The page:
"Craft" was what made our illustrations professional looking, no matter how loose, impressionistic, or avant-garde we approached them. Our interpretation or innovative input, had to make sense to the client and to the company's targeted audience. Apparently Weaver stuck his nose in the air and insisted that he should be the top dog in the food chain, when it came to his ideas. I think he was a frustrated fine artist, that started receiving praise and awards as an illustrator, and just wasn't willing to dump it all, and become a gallery artist.. exclusively.

    As far as "taking the high road", I don't want to risk a nose bleed. Although you might think differently, that's also why I don't stick my "nose-in the-air". ;-)

    Tom Watson

  44. Leif,

    During the heyday of the golden age, illustrators were quite free to do as they wished, (especially if they were trained by Pyle or his descendents). Illustration began as "fine art" for the page.

    With WWII, (or maybe even earlier, in the depths of the depression), bean counters, advertising, and editorial consolidated power and ended the golden
    age of illustration.

    I have no doubt you know more about Weaver's legacy than I. I would have thought Briggs, Fuchs, and Peak had more of an impact. I wonder if they credit Weaver as an influence?

    Or was he influenced by them too?

    In looking at some pre-Weaver advertising annuals circa 1950-52, I see quite a few pieces that are remarkably similar to Weaver's particular style of graphic primitivism and pattern. I don't know how to reconcile that except to say that it is always difficult to establish priority on styles, as successful avant garde artists tend to lead an evolution, rather than a revolution. This is why, to me at least, quality is more important than style. Without quality, style is just an affectation, a method of selling otherwise inferior goods.

  45. David-

    What is the CBS art that Ben Shahn did? Do you have a sample? I'm curious to see it.

    I know that Weaver later worked for CBS. He did location drawings at the CBS studios that were published in a notebook. It's something CBS did every year (Eric, Bouche, and Felix Topolski are some of the other artists that did different years).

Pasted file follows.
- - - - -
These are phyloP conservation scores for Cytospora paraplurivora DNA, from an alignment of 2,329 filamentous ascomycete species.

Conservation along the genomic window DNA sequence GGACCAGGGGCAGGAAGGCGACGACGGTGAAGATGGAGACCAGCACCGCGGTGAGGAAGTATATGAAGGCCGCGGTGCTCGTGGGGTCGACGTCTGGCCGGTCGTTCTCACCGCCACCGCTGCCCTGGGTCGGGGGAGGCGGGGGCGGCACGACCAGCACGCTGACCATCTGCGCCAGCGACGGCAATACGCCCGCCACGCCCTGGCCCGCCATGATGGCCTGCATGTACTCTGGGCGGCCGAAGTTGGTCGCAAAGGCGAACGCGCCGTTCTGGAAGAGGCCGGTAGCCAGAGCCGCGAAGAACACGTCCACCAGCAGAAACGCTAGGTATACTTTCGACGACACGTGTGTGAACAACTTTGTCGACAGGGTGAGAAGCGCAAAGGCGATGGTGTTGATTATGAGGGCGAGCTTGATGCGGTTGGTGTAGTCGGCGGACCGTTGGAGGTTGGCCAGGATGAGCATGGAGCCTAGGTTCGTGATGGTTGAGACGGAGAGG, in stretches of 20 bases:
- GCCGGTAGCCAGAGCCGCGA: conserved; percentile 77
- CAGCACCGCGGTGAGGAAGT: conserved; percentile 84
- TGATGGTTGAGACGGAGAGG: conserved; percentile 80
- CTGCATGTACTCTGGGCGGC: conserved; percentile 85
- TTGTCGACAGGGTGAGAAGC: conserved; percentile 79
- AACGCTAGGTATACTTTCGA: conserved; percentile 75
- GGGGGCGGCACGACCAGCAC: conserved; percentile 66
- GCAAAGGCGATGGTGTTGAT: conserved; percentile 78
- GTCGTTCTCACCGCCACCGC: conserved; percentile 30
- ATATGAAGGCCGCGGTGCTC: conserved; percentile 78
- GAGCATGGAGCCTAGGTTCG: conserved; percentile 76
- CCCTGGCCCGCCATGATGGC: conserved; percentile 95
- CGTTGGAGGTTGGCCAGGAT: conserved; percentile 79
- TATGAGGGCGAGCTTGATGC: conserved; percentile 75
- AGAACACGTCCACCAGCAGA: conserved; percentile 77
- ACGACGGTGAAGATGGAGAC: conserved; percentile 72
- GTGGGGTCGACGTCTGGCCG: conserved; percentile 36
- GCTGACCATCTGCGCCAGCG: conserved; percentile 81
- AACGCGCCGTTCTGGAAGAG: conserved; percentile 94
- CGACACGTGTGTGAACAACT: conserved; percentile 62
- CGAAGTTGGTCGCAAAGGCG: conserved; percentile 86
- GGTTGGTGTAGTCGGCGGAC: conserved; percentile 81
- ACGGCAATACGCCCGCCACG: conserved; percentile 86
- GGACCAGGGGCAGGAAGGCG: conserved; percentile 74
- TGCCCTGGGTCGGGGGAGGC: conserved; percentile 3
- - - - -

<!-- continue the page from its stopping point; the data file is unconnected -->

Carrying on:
46. We can't blame Weaver and the gang for the demise of America's Golden Age of Illustration. We can't give them credit for introducing the world to a new era of arty looking illustration.

    If anyone is interested in the facts, television killed the slick magazines. Period. The big circulation magazines were no longer getting the lion's share of consumer advertising budgets. People had other things to do besides sit and leaf through magazines. But there is much more to the story and how it affected the big changes in illustration.

    Pick up any magazine from the 1950s and it was loaded with illustration. In the early 50s David Ogilvy began doing survey studies of the advertising market place. One of the many things he discovered was that people believed a photo in an ad more that they did an illustration. That spelled the end of illustration as the prime method of visual presentation in printed advertising.

    With that and the general trend of photos dominating more and more of magazine visual content, art directors began pressing for illustrations that did not look photographic. At the same time, a more sophisticated public was very receptive to good design. Art directors like Otto Storch at McCall's were redesigning the look of editorial print. This was really the beginning of a short but Golden Age of Graphic Design. Storch and others like him were sensitive the the big changes in American society as a whole and were encouraging illustration that looked like artwork.

    The entire country was changing—not just illustration. Weaver came along at the right time to look like he was more than he really was. Magazines were going down the tubes. Illustration was going down the tubes. And that, folks, was only the beginning. The world is still in the middle of ever faster changes.